Concrete test problems on Hong Kong-Zhuhai-Macau bridge should lead to review of labs
As a retired engineer, I’m becoming increasingly irritated by misleading media reports about the quality of the concrete used for the Hong Kong-Zhuhai-Macau bridge. Legislators have even suggested sections of the bridge may need to be demolished and rebuilt while some leading engineers referred to areas of “bad concrete” and the need for “bridge rectification works”.
With respect, these sorts of comments are premature and alarmist, based on the information released. What appears to have happened is that a government laboratory (managed by an outside contractor) – responsible for physically testing cube samples of the concrete used for construction of the bridge – has failed to properly carry out and/or report on the tests.
Thus, the test results cannot be relied upon. However, it does not follow that the lack of reliable test results indicates the concrete or workmanship on the bridge itself is substandard.
While this regrettable uncertainty should never have arisen, the integrity of the actual bridge concrete can be checked relatively easily, by in-situ sampling and testing of the bridge structure and follow-up action, if any, determined. I would hazard a guess that no remedial works will be required, not least because the contractors responsible for physical construction of the bridge and their concrete suppliers are experienced and independent of the test laboratory. Also, the physical construction works are closely monitored on site by independent consultants on behalf of the government and all are in turn overseen by the Highways Department, which has a high level of expertise.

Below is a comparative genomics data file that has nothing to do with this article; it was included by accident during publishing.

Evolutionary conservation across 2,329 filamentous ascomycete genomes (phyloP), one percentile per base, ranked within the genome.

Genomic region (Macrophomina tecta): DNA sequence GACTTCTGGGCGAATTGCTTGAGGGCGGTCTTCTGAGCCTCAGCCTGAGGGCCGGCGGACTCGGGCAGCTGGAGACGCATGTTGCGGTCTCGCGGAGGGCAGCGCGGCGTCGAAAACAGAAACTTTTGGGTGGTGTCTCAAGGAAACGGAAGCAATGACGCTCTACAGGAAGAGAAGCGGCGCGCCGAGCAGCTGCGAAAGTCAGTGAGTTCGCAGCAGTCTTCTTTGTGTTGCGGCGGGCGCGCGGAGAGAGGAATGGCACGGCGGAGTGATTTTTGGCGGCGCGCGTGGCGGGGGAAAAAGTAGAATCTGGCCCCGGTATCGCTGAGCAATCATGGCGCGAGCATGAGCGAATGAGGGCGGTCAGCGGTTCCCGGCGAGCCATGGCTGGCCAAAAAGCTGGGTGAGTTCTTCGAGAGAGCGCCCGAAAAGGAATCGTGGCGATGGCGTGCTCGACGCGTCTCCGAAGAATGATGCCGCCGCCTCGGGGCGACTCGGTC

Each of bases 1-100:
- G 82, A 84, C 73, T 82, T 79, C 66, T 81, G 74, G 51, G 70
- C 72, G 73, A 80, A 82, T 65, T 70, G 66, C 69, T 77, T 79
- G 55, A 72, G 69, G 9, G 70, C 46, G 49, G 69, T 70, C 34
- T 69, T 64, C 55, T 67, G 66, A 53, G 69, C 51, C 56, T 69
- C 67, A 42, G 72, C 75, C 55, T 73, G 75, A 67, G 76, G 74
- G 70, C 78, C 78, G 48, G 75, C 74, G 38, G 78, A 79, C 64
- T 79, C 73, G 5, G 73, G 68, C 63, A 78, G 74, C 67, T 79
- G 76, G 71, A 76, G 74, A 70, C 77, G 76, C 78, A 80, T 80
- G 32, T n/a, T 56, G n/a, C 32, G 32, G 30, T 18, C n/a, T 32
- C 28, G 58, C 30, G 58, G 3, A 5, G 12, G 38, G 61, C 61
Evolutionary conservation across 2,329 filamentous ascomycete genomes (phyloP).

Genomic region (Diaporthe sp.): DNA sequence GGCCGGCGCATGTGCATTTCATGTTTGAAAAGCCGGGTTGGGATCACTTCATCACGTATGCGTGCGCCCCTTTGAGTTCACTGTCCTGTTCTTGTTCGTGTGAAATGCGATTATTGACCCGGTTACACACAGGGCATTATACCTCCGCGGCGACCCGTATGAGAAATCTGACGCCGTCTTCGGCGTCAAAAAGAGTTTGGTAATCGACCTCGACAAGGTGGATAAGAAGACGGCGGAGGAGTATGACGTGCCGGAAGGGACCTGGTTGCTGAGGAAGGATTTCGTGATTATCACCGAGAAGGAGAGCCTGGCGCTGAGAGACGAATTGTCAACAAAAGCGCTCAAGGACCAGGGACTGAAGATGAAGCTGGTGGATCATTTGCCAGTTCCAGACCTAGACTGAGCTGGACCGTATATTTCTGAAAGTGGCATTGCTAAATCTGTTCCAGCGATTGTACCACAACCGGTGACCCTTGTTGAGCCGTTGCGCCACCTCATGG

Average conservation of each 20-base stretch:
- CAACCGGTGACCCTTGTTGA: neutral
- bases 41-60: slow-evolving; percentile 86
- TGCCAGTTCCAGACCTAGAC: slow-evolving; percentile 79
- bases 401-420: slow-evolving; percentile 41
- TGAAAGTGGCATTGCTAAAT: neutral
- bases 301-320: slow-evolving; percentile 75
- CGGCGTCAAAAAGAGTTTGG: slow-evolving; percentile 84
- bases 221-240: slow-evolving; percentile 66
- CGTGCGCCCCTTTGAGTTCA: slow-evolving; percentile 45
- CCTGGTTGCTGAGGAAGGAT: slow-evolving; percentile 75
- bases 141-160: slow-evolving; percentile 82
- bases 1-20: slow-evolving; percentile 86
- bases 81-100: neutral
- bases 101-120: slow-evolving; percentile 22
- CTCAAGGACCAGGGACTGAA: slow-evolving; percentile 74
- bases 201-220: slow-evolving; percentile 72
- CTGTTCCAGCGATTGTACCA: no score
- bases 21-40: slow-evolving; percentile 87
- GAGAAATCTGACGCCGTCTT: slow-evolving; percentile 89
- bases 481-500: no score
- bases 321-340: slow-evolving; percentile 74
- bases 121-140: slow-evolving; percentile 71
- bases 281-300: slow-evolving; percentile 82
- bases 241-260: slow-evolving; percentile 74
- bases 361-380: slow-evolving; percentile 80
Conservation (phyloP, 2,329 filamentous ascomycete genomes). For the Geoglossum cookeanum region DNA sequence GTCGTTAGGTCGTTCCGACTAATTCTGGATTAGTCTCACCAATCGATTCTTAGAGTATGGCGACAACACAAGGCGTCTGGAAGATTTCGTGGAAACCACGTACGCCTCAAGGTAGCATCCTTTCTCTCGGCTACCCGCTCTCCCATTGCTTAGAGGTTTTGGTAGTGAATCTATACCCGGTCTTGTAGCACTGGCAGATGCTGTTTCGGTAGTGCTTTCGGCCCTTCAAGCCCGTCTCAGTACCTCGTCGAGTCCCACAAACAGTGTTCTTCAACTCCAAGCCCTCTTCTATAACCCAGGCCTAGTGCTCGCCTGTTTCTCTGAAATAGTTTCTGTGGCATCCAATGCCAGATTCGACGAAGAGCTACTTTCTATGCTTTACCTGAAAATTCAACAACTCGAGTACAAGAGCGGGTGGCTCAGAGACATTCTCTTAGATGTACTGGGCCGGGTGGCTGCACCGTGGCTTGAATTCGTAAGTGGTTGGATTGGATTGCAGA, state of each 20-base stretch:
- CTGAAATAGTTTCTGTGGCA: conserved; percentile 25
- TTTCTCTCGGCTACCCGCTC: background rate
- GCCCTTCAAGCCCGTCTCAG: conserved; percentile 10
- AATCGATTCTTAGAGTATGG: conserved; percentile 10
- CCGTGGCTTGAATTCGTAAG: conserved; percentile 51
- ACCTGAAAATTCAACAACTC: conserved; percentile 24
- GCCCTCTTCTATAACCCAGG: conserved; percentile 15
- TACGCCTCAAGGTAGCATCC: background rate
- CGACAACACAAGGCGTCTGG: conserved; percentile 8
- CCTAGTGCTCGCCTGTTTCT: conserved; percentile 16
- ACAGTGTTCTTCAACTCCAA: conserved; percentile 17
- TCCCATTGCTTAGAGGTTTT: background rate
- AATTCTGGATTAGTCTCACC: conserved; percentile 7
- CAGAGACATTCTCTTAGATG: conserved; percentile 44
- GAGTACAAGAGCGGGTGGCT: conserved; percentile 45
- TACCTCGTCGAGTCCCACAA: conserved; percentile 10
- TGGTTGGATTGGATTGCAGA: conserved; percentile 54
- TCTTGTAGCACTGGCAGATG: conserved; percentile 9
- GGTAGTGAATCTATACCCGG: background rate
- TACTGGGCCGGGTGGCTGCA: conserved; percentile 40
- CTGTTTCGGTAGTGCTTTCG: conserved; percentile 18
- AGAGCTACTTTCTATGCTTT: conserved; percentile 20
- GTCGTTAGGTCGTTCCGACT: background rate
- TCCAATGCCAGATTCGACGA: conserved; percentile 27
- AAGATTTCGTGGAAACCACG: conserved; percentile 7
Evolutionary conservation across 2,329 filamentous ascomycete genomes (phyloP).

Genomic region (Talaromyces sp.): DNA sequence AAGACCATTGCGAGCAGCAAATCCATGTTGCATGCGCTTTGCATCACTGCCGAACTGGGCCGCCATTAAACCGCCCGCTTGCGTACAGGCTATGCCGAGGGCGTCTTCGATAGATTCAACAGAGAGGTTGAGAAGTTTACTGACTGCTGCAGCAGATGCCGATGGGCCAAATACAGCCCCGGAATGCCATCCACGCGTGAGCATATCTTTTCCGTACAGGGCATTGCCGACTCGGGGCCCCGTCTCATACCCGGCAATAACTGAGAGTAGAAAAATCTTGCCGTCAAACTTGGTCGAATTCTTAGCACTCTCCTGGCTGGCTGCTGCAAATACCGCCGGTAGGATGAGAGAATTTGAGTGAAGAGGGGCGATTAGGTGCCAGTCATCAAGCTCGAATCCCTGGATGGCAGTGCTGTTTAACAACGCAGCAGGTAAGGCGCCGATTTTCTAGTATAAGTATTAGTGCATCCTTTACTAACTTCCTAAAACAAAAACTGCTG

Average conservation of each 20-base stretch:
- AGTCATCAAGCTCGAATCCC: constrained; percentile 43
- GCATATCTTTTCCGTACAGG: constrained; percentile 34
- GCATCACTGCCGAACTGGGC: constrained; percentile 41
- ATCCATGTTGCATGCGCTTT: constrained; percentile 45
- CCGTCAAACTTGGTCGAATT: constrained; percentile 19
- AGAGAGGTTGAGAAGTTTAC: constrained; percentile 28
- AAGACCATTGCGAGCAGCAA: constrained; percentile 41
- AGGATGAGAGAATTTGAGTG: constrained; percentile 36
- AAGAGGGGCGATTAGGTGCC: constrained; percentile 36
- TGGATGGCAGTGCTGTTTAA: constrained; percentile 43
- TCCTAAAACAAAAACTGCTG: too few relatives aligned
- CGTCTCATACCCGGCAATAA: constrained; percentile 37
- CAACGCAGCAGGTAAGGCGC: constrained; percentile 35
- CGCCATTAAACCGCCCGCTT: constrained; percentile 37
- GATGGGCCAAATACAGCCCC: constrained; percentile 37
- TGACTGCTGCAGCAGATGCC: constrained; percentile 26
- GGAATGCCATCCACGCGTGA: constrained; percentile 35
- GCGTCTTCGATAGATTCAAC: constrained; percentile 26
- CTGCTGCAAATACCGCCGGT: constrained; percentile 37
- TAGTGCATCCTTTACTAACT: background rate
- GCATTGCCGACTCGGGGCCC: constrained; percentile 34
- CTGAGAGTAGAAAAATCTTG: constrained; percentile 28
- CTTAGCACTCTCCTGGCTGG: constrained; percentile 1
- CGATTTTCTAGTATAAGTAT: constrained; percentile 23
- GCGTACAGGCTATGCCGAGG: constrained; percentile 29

Of more concern to me is that the test laboratory is accredited under the Hong Kong Laboratory Accreditation Scheme (HOKLAS) to carry out tests on concrete and other construction materials. This accreditation is a prerequisite for test laboratories on government construction projects. However, given that these problems were overlooked earlier (“Bridge problem was missed a year ago”, May 26), this raises concerns about the work done by the government laboratory. Are there as yet undiscovered problems? A full review is needed of all HOKLAS accredited laboratories. If this is not done, the government will have failed to allay concerns about the quality of materials used in construction projects throughout Hong Kong. HOKLAS must implement much more rigorous monitoring and auditing of the operation of its accreditation scheme and ensure its integrity can be relied upon by the construction industry.
Doug Miller, Tai Po